Megan Dennis

Megan Dennis

Position Title
Assistant Professor

Department of Biochemistry and Molecular Medicine, School of Medicine
Genome Center
MIND Institute

Office: GBSF 4515

Profile Introduction

Though numerous studies have sought to identify the underlying mechanisms contributing to human-specific neurological traits and diseases, a large proportion of causal genes remain undiscovered. Our group uses genome sequencing to pinpoint genes contributing to innovative human-specific phenotypes and their role in disease, primate evolution, population diversity, and gene regulation.

Research Interests

Human genetics and genomics

We aim to identify genes and mutations that make us uniquely human. Using a "genome first" approach, one area of interest is identifying genes and complex genomic variants unique to the human lineage, such as duplicated genes, that may contribute to phenotypic differences. Alternately, we can also identify important genes contributing to human traits by identifying mutations that lead to malfunctions of these traits such as higher intellect (intellectual disability) and social behavior (autism), etc. Finally, we use molecular evolution and population genetics to identify and functionally characterize genes exhibiting extraordinary signatures of selection.



We use zebrafish to understand the function of human genes and regulatory elements contributing to human evolution, disease, and phenotypic traits. With the advent of CRISPR gene-editing tools, we can now systematically mutate and assess the phenotypic consequences of these mutations for any gene of interest. Our primary interest is in neurodevelopmental features.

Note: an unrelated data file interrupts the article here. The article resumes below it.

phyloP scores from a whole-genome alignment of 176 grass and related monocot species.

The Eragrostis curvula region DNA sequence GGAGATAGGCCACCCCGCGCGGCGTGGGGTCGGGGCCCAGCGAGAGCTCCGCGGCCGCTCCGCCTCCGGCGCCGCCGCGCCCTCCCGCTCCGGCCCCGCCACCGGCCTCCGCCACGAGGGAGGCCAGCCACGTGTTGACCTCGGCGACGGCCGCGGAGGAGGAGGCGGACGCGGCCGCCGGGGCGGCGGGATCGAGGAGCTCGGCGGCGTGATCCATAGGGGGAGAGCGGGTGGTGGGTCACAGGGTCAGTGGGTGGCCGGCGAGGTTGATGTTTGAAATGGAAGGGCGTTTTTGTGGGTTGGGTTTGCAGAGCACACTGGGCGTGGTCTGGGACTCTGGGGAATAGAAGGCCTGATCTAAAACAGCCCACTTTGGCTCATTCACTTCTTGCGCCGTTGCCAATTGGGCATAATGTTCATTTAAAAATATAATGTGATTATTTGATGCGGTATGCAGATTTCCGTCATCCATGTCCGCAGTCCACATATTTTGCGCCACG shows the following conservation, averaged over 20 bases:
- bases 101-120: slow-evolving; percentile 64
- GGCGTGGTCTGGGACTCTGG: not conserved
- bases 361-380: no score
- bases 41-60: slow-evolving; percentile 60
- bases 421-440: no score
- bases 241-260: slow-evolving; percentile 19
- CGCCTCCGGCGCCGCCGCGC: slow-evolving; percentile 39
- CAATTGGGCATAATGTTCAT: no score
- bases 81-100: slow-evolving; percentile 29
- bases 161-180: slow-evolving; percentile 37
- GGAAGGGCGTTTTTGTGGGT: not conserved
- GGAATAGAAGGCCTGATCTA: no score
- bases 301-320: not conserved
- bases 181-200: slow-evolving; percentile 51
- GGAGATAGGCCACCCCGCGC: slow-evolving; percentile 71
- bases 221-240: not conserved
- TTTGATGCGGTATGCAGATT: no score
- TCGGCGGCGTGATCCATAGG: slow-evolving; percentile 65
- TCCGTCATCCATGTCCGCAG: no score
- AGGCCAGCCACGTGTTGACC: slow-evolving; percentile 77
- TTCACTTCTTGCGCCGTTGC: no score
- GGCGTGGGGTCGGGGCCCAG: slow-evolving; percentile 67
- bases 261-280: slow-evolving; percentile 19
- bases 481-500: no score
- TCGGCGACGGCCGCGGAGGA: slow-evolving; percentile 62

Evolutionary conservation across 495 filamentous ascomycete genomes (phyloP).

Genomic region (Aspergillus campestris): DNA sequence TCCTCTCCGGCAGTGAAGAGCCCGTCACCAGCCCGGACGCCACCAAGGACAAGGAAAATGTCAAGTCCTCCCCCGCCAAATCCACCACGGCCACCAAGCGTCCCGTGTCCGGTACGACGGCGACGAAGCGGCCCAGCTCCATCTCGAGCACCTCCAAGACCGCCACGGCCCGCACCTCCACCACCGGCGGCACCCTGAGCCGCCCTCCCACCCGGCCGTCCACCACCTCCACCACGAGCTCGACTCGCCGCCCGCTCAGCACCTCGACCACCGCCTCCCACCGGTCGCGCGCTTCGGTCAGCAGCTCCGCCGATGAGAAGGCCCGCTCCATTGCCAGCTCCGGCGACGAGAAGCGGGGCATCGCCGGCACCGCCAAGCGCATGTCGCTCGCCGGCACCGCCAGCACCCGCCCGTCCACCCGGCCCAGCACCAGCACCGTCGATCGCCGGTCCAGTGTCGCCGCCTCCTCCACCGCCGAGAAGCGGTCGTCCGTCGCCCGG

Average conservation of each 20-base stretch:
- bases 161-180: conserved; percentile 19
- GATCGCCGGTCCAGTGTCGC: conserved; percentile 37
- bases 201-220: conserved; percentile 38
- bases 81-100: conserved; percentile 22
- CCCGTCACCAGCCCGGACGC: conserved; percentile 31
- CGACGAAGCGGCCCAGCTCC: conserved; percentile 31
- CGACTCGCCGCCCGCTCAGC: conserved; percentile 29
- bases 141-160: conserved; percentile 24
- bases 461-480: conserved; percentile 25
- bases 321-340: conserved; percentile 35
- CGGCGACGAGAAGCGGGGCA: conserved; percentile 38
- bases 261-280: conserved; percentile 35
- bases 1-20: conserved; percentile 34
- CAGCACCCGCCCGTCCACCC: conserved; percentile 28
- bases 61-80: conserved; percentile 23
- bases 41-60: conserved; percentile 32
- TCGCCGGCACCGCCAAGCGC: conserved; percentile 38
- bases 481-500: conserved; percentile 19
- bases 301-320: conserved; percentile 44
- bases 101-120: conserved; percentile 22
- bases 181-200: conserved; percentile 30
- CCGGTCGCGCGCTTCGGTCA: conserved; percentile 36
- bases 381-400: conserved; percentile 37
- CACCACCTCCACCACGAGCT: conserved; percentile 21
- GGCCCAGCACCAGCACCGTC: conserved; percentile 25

Complex genomic variation

The lab is generally interested in genomic structural variation (e.g., inversions, duplications, deletions) found in humans/primates. We use innovative long-read sequencing technologies to capture complex variation, otherwise recalcitrant to analysis. We aim to answer questions related to primate evolution (including alterations in gene function and regulation), disease, and mechanisms by which such variants arise.


Grad Group Affiliations

  • Biochemistry, Molecular, Cellular and Developmental Biology
  • Integrative Genetics and Genomics

Specialties / Focus

  • Gene Regulation
  • Genomics, Proteomics and Metabolomics
  • Human Genetics and Genomics
  • Integrated Genetics and Genomics
  • Model Organism Genetics
  • Molecular Genetics
  • Molecular Medicine


  • GGG 201B Genomics, Winter
  • MCB 220L BMCDB Rotations, Fall
  • MCB 211 Macromolecular Structure and Interactions, Fall

Honors and Awards

  • F32 NIH Ruth L. Kirschstein Postdoctoral Research Award NICHD. (2011-2013)
  • K99/R00 NIH Pathway to Independence Award. NINDS. (2013-2018)
  • Sloan Research Fellowship. The Alfred P. Sloan Foundation. (2016-2018)
  • DP2 NIH Director's New Innovator Award. NIMH. (2018-2023)


    • 2004 B.S. Biochemical Engineering Michigan State University
    • 2009 D.Phil./Ph.D. Human Genetics University of Oxford and NIH/NHGRI


    A complete list of publications can be found here.